“Plus ça change, plus c’est la même chose” is a French epigram immortalized by Jean-Baptiste Alphonse Karr in the January 1849 issue of his journal Les Guêpes (“The Wasps”). Literally: “The more things change, the more they stay the same.” The maxim illustrates more than anything else the Lebanese quagmire: caught in an endless political deadlock, Lebanon has become a failed state, unable to provide governance because of its sectarian-based political system, a state that has declared bankruptcy with an uncertain future.
Lebanon of today is an artificial creation of the French Mandate, which, at the request of the then-Maronite Patriarch, added in 1920 geographical areas populated with Sunni and Shiite Muslims to a homogenous Christian Maronite territory. The act laid the foundations of the failed state of today; the short-sighted Maronites became the victims of their creation.Adding insult to injury, the heads of the Christian and Sunni communities decided in 1943 on a division of national leadership positions that ignored the rights of the Shiite community and left the richest ministries and national institutions in the hands of the Maronites and the Sunnites who consolidated Christian supremacy over other sectarian and religious communities.
The resultant imbalance could not last long. Lebanon, the only Arab state governed by non-Muslims, could not resist the assault of Arab nationalism and later the growing Shiite and Sunni resentment. Three civil wars (1958, 1975, and 1983) changed the governing formula by reducing the Christian representation in parliament as agreed in the 1990 Taif Agreement, which was meant to serve as “the basis for the ending of the civil war and the return to political normalcy in Lebanon.” However, this was only a short lull.
The tectonic change in Lebanon occurred slowly but confidently among the Shiites, the most disadvantaged and persecuted community in Lebanon, who were, even before independence, treated as second-class citizens by the Lebanese elites. Inside Lebanon, the Shiites suffered from Palestinian mistreatment in the 1970s and 80s until released by Israel’s military incursion into Lebanon in 1982. They finally rose to become the most important political faction in Lebanon, with the active contribution of their Iranian sponsor. The process of the Shiite awakening was aroused by the cleric Imam Musa Sadr in the early 1970s, followed by the establishment of the Amal movement and the formation of Hizbullah by Iran in 1982. As a result, the basic formula used to govern the Lebanese state has undergone an unprecedented change and provoked the collapse of the Christian and Sunnite supremacy enjoyed by those communities until the start of the 21st century. The assassination of the Lebanese Prime Minister Rafik Hariri in 2005 was the catalyst. As a result of massive protests and accusations that Damascus was behind the assassination, the Syrian military presence in Lebanon came to an end, and former Lebanese politicians who had been exiled returned to the country. The architect of the change was Michel Aoun, exiled to France for 15 years (after fleeing invading Syrian forces and finding shelter in his pajamas at the French embassy in Beirut). In 2005, he signed a strategic agreement with Hizbullah, which replaced the historical alliance signed in 1943 between the Maronites and the Sunnites with a new one that served as the basis of the “new Lebanon.”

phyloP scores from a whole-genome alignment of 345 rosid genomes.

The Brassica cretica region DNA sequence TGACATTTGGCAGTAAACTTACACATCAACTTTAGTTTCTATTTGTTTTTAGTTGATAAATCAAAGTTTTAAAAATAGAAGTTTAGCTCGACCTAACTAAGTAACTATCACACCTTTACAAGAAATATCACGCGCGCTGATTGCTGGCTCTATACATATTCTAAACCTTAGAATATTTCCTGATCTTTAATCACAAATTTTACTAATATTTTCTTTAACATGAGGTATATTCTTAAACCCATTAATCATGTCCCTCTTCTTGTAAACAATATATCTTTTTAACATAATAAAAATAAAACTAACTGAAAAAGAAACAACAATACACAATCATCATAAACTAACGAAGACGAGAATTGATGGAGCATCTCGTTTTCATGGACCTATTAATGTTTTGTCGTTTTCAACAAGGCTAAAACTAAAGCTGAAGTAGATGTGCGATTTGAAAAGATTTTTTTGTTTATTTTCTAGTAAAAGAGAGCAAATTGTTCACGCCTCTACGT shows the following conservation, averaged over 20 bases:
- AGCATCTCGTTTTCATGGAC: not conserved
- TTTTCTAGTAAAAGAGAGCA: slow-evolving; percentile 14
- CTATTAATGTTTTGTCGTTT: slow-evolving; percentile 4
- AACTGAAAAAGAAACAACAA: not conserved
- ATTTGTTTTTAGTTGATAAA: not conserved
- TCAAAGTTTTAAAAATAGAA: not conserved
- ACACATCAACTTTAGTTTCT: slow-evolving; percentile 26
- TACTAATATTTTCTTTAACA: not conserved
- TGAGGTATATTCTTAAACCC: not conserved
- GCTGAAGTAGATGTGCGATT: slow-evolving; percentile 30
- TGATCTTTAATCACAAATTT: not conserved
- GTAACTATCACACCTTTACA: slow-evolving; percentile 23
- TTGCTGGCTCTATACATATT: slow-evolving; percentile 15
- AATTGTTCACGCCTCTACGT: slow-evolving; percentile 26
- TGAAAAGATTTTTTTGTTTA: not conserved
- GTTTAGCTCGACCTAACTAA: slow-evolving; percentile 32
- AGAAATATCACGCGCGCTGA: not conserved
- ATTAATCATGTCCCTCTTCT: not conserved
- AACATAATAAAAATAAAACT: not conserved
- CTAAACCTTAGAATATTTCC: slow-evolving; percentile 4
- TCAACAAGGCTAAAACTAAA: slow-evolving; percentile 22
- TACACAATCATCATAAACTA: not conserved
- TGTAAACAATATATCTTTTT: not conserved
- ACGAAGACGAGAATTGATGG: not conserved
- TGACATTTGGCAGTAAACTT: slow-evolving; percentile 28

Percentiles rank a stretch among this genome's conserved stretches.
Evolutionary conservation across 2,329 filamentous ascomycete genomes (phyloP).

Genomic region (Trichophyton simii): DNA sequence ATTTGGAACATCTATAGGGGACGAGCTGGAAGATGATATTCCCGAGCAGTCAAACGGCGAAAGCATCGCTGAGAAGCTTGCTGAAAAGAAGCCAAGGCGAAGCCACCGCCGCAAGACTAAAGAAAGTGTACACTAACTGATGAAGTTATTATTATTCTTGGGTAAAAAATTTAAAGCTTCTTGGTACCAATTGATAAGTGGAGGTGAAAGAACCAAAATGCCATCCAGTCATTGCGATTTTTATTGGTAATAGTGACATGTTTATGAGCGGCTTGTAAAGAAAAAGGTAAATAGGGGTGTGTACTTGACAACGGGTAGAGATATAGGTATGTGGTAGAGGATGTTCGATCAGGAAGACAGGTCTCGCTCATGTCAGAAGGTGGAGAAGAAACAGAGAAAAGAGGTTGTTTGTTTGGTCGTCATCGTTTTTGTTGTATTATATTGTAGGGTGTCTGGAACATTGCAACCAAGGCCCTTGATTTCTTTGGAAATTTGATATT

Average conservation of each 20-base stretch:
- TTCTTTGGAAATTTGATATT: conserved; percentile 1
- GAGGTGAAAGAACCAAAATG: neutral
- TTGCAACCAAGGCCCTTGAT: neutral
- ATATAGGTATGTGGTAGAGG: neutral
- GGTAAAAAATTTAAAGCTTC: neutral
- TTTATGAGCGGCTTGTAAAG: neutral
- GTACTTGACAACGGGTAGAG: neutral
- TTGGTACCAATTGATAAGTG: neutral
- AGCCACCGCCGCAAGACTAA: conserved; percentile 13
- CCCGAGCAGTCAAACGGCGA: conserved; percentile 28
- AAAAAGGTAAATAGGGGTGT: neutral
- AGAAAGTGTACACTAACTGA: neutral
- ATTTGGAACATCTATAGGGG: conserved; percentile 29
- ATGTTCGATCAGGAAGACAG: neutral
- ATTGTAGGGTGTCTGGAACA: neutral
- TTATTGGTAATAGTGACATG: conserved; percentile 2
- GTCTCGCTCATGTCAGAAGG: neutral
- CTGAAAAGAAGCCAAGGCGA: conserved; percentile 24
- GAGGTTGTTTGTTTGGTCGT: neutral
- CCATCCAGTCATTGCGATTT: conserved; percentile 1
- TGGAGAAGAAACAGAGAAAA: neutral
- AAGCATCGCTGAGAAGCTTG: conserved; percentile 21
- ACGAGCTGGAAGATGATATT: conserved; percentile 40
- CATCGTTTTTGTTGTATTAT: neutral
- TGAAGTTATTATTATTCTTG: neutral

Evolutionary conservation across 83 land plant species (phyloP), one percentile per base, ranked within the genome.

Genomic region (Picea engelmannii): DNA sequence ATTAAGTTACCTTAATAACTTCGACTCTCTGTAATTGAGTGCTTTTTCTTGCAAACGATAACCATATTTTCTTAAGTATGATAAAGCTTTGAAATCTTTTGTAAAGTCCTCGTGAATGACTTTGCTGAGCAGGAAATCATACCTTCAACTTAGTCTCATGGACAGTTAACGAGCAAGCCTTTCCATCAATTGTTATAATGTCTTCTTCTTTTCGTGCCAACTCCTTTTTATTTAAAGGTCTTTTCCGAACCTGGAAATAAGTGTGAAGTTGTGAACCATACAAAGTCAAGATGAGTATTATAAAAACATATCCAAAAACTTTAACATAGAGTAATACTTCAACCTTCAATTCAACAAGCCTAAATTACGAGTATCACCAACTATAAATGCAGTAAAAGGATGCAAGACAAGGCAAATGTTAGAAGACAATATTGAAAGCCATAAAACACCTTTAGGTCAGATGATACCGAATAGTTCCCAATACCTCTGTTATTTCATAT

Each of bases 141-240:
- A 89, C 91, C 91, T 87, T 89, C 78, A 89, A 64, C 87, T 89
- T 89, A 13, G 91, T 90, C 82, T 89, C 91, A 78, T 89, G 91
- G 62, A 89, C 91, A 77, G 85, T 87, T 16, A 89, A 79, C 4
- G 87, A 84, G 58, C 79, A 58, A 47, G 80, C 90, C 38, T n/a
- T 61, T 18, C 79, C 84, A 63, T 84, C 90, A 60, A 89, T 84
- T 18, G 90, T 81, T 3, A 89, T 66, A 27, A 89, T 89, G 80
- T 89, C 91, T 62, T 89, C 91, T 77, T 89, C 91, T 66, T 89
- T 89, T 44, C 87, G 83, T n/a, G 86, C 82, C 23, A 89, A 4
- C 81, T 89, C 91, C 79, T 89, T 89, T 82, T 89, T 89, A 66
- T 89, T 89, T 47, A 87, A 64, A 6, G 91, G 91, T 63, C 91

President Aoun Bows to Hizbullah
Michel Aoun followed the examples of modern Lebanese leaders who preceded him and struck deals with foreign powers to assure their tenure. (Examples include Camille Chamoun, who allied with the United States; Fuad Chenab with Egypt’s Nasser; Suleiman Frangieh with Syria’s Hafez Assad; and Bashir Gemayel with Israel.) In Aoun’s case, he decided that aligning with Iran’s Shiite Hizbullah movement would assure the continuation of the Christian presence, dominance, and rule in Lebanon. By doing so, Aoun changed the political course of Lebanon and brought it closer to Hizbullah’s vision of turning Lebanon into an Islamic republic, a province of the larger Shiite empire to be ruled by the Supreme Leader in Iran.